Pronouns and deixis

Wolfgang Schulze W.Schulze at LRZ.UNI-MUENCHEN.DE
Wed Sep 22 08:54:28 UTC 1999

Dear all,

as far as I understood Suzan's query some days ago it concerned the
question of how personal (!) pronouns and deixis may appear
paradigmatically coupled. The answers that appeared on the list so far
mainly dealt with the 'third person' and its interaction with deixis.
The problem related to this 'person' (or better 'non-personne' in the
Benveniste tradition) is that it presupposes a clear cut between these
two linguistic 'categories' which - as we all know - does not exist in
an universal perspective. Deixis in fact IS nothing but a
'non-personne'. In case the latter is paradigmatically opposed to deixis
(such as in English) it is usually grammaticalized from deictic
structures (Kurylowicz's 'secondary function'). It takes no wonder that
the functional affiliation of deixis and third person may result in a
paradigmatic merger, something like '(s)he-here', '(s)he-there'. I guess
that such a merger is documented in many language systems that show a
third person/deixis distinction [often, however, a merger of the type
'(s)he-here' etc. may be restricted to a non-standard variety - but that
does not matter (and never should!)]. All this is trivial and
well-known, I think.
	But what appears more problematic to me is the possible correlation
between pronouns for Speech Act Participants (SAP) and deixis. At a
first glance, this correlation seems very plausible: EGO (which becomes
SAP(1) in communication) is embodied as 'inner', TU (> SAP(2)) is
embodied as 'outer'. From this a deictic space is construed by the
individual that correlates the speaker to the 'inner' space that is
indexed by a proximal deixis whereas SAP(2) is correlated to a medial or
distal (depending on the general way of how the deictic space is
subcategorized/organized). EGO > SAP(1) becomes the communicative
center, some kind of landmark, the 'region' of which can be 'penetrated'
by the trajector TU (> SAP(2)) [note that in communication 'role
swapping' takes place (Mead 1934) which may considerably disturb this
prototypical system]. Myrkin 1964 ('Tipologija lichnogo mestoimenija i
vprosy rekonstrukcii ego v indoevropejskom aspekte' (VJa 1964,5:78-86)),
Majtinskaka 1966 ('K proisxozhdeniju mestoimennyx slov v jazykax raznyx
tipov' (VJa 1996,1:15-25)), and Majtinskaja 1968 ('K tipologii svazi
lichnyx i ukazatel'nyx mestoimenij v jazykax raznyx tipov' (VJa
1968,3:31-40)) have elaborated a localistic theory of personal pronouns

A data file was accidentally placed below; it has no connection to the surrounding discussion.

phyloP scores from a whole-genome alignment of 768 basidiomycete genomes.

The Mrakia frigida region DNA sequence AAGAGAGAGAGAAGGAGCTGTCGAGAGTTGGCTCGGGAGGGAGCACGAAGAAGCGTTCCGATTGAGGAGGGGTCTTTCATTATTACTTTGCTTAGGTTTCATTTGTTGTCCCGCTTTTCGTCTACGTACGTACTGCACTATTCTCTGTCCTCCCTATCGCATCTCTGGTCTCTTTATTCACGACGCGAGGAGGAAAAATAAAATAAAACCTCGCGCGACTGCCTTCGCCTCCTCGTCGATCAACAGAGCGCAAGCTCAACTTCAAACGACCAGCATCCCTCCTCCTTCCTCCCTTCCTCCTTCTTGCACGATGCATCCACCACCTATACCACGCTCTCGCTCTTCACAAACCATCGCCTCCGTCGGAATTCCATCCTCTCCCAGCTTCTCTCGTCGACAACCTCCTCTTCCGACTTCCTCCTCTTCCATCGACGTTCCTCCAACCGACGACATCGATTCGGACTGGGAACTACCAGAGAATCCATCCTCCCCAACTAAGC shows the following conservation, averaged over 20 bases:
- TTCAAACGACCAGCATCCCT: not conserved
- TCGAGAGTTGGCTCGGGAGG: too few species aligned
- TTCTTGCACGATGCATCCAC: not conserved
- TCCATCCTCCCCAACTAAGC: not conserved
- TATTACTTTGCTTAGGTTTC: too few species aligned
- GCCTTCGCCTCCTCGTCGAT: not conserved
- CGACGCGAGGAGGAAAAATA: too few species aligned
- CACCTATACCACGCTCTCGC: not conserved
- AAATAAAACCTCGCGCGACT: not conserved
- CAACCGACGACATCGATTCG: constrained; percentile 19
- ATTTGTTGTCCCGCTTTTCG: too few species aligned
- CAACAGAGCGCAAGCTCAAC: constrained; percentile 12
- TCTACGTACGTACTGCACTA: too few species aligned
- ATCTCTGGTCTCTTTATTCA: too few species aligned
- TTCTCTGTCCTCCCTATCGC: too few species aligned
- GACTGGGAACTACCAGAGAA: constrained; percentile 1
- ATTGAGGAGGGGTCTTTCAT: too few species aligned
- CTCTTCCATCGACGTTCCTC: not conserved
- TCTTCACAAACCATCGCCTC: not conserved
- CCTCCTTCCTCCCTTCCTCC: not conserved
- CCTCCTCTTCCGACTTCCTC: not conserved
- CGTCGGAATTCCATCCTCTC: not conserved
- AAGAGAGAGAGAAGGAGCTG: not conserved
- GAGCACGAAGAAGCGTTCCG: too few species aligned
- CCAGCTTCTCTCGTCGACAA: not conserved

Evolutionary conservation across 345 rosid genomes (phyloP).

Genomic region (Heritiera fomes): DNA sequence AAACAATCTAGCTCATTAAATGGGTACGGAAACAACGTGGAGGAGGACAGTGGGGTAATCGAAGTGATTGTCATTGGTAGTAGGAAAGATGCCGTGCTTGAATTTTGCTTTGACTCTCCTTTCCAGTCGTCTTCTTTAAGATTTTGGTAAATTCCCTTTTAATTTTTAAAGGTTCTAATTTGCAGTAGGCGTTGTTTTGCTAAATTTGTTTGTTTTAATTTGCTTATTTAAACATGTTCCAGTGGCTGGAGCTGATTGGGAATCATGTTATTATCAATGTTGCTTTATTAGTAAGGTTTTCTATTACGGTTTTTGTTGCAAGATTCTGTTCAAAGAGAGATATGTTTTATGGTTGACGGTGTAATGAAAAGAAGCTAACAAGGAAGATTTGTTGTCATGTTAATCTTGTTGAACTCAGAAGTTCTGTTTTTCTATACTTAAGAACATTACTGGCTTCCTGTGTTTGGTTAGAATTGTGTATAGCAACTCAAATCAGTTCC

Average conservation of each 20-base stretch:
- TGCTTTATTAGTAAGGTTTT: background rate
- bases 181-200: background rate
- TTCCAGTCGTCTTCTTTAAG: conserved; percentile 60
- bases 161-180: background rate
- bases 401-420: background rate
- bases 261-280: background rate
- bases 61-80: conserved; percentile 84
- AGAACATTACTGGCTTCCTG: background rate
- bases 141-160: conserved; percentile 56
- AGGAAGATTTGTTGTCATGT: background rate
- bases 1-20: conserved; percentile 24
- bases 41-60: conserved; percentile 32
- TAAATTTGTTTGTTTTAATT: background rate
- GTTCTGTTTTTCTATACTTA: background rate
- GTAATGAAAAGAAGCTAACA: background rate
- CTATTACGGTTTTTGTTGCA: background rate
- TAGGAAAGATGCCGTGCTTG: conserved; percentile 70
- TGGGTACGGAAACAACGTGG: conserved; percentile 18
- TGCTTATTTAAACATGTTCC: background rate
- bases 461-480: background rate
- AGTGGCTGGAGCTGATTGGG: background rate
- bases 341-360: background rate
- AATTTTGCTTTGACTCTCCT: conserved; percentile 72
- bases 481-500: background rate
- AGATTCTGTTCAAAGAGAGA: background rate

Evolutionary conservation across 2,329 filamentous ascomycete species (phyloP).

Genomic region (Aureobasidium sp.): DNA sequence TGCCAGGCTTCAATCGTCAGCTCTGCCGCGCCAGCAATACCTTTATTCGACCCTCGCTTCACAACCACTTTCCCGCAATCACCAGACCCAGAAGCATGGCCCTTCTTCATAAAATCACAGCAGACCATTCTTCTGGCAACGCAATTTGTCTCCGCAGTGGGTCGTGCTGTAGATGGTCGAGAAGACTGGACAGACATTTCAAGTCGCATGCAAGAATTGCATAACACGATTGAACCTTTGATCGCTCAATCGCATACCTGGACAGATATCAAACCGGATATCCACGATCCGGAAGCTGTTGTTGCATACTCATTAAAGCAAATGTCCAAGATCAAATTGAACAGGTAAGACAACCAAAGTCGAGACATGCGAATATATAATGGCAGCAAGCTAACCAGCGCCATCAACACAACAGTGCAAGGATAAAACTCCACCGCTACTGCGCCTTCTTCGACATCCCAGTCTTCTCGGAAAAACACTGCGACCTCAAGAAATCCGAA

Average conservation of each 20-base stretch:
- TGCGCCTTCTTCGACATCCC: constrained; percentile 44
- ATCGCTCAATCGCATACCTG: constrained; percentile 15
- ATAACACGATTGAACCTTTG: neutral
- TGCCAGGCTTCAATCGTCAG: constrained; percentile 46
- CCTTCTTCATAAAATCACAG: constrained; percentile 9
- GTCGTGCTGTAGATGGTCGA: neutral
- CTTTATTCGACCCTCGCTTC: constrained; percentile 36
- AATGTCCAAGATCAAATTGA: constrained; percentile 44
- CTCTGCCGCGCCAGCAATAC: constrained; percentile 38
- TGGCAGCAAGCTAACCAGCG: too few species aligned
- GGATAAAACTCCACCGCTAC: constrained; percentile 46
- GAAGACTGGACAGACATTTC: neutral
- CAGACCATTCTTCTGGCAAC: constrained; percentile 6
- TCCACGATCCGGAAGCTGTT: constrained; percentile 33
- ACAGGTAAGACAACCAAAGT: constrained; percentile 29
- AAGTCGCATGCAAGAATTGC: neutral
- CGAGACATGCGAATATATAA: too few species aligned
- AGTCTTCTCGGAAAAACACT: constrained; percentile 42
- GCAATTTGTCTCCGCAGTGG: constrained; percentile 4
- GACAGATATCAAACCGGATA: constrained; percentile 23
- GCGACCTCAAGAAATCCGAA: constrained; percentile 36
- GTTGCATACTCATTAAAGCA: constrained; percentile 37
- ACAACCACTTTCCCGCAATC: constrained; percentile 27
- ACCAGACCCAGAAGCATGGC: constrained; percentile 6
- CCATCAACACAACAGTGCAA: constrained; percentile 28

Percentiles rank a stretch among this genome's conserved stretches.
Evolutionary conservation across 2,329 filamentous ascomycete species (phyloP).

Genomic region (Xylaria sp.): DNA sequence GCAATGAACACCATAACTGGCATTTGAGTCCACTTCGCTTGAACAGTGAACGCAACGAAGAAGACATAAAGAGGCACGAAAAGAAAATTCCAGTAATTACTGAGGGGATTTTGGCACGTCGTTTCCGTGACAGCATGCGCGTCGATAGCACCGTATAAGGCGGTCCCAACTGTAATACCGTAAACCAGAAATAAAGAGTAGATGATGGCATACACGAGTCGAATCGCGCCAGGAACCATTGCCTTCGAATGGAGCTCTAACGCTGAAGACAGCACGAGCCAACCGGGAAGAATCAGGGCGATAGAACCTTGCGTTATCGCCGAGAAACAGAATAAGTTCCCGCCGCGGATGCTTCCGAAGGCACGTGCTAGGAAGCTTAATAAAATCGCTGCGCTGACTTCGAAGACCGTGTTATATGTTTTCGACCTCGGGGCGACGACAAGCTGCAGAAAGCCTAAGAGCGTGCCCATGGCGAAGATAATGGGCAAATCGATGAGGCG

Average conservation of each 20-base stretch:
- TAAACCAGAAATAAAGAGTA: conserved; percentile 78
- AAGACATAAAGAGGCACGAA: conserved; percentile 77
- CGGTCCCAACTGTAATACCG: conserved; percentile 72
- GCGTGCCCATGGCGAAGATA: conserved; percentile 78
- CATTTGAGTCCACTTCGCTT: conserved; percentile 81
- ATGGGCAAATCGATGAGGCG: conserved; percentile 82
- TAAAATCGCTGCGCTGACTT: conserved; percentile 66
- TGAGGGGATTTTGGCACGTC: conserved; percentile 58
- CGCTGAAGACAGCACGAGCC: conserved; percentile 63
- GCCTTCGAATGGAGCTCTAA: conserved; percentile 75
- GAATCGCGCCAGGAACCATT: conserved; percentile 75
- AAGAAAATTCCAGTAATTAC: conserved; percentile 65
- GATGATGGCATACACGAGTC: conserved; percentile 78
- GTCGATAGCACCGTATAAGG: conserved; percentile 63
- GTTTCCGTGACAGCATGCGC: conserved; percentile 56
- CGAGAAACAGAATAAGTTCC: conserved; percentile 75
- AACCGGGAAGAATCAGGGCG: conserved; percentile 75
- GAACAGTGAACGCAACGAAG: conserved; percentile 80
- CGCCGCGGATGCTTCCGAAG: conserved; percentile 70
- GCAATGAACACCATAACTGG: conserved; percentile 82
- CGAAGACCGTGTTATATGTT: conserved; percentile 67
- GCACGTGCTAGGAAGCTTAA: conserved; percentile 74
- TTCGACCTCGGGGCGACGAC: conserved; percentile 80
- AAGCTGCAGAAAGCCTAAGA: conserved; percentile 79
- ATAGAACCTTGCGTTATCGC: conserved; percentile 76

(the results, however, should be reconsidered in the light of diachronic
typology, cognitive typology, and functional grammar).
	The concept of 'deixis and personal pronouns' represents a major
starting point in Indoeuropean linguistics to tackle the problem of PIE
personal pronouns (cf. Liebert 1957, Erhart 1970, G. Schmidt 1978, and
many others (see Schulze 1998 for the full references) - note that again
the arguments are mostly built on 'internal functinal reconstruction').
	The most surpising thing - in my view - is that though the derivation
of personal pronouns from deictic paradigms which would predict
structures like 'I-here', 'you-there' etc. just in the some way as
'(s)-here' etc. can be predicted) we only have weak evidence from
typology that this correlation really forms the basis for the
grammaticalization of EGO (> SAP(1), TI (>SAP(2) etc. The evidence is so
weak that - inspite of Majtinskaja 1968 - we cvannot claim that this
correlation is 'natural' on a linguistic level. Obviously, many other
things interfere in the formation of personal pronouns that obscure the
basic cognitive relationship between deixis and personality. I have
elaborated the whole problem (in pieces) in Schulze 1998: Person,
Klasse, Kongruenz (PKK), vol 1.2:575-601 (M√ľnchen/Newcastle: Lincom) -
the second volume of PKK ('Die Person') will trat the problem ine xtenso
(hopefully, PKK II will be out in December 1999).


[Note: My email address has been modified: Please use
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| Prof. Dr. Wolfgang Schulze
| Institut fuer Allgemeine und Indogermanische Sprachwissenschaft
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